The practice of some crucial democratic norms in Iran is 100 years old. Although Reza Shah forced the Iranian people to adopt western customs in the twentieth century, those customs have held. Although the ayatollahs established an Islamic Republic in 1979, the republican part was genuine. The all-powerful mullahs do superintend the government but to a considerable degree, their constitution has generally permitted the Iranian people to participate in political institutions.

In addition, the Iranian government encouraged childbirth after the Iran-Iraq War, with the result that Iran’s 80 million population is disproportionately young. Relative to other Islamic nations, literacy and university education is high. To put the present condition of the Iranian people in Tocquevillian terms, for almost 40 years the mullahs have given Iranians a taste and capacity for self-government but have hoarded ruling power, which the increasingly youthful, educated people now demand. Thus, the mullahs inadvertently have sown the seeds of their theocracy’s own destruction.

In short, democracy in Iran seems to be ripening, and only removing the mullahs stands in the way of its fruition. That revolution in Iranian government could change the world vastly for the better. Around the globe, the positive influence of a friendly, self-governing Iran would be substituted for the negative influence of hostile mullahs. The change is badly needed.

What Might Be Possible If Iranians Shift Their Government

Liberals are losing to fundamentalists in a pan-Islamic civil war. A free Iran in alliance with western democracies could change the strategic calculus in that global conflict and invigorate the liberal faction. Hezbollah would lose its patron of terrorism. Liberals in Lebanon, Syria, and Iraq would be relieved of the armed forces and political pressure Tehran currently sends, and the path to stable democracies in all of those nations might re-open.

Friendly relations between Iran and India could become possible, and between them, they could squeeze Salafists in Afghanistan and Pakistan in a vice. Trade, entrepreneurship, and the arts would likely grow in a free Iran, strengthening its people and military, rendering them a more formidable adversary to Islamic radicalism.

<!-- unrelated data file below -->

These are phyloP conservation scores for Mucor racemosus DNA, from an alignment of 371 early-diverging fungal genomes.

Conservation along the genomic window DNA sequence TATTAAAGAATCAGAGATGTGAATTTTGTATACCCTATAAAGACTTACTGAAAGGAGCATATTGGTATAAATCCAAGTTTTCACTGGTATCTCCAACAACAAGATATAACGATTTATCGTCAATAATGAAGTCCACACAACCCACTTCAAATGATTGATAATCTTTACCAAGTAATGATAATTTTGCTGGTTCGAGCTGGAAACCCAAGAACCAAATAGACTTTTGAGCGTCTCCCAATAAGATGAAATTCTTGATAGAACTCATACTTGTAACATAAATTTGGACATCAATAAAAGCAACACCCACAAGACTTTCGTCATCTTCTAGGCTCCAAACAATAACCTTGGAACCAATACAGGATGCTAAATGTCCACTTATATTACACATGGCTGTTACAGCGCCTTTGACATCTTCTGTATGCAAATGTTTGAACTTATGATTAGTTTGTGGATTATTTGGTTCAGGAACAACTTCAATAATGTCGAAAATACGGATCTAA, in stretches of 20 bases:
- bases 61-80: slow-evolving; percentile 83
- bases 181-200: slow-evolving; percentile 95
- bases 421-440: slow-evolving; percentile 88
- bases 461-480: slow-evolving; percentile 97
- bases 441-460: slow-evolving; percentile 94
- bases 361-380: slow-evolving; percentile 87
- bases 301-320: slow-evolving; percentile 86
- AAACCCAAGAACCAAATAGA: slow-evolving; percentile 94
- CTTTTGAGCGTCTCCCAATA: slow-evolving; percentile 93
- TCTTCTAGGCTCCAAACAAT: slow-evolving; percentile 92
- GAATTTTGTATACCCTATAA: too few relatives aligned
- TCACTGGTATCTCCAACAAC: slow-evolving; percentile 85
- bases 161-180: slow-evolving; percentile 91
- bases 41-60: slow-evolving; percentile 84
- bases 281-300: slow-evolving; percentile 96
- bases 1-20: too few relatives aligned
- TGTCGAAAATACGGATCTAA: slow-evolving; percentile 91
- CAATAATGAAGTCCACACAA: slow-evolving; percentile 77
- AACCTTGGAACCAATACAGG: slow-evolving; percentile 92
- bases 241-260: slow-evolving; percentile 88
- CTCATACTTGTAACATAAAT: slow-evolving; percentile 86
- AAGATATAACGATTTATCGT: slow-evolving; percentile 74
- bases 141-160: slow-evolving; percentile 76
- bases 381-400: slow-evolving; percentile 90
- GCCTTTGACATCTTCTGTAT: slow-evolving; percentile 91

A solution to the Iranian nuclear program could be reached. Israel would be safer. In general, the cause of liberty in the world is more likely to accrue gains from regime change in Iran than once anticipated from the issue of regime change in Iraq in 2003 or from the Arab Spring in 2011.

Most important of all, the Iranian people would finally regain possession of their liberty that we in the West believe all people have a right to enjoy. Western support, indifference, or opposition to this aim for which they are now bravely staking their lives is a grave moral question as well as one that involves our self-interest. Depending on our decision in 2018, we will pay for our answer, or reap the dividends in gratitude and friendship from a great nation for many years to come.

Forrest A. Nabors is associate professor of political science at the University of Alaska-Anchorage and author of “From Oligarchy to Republicanism: The Great Task of Reconstruction.” @ForrestNabors.

Copyright © 2018 The Federalist, a wholly independent division of FDRLST Media, All Rights Reserved.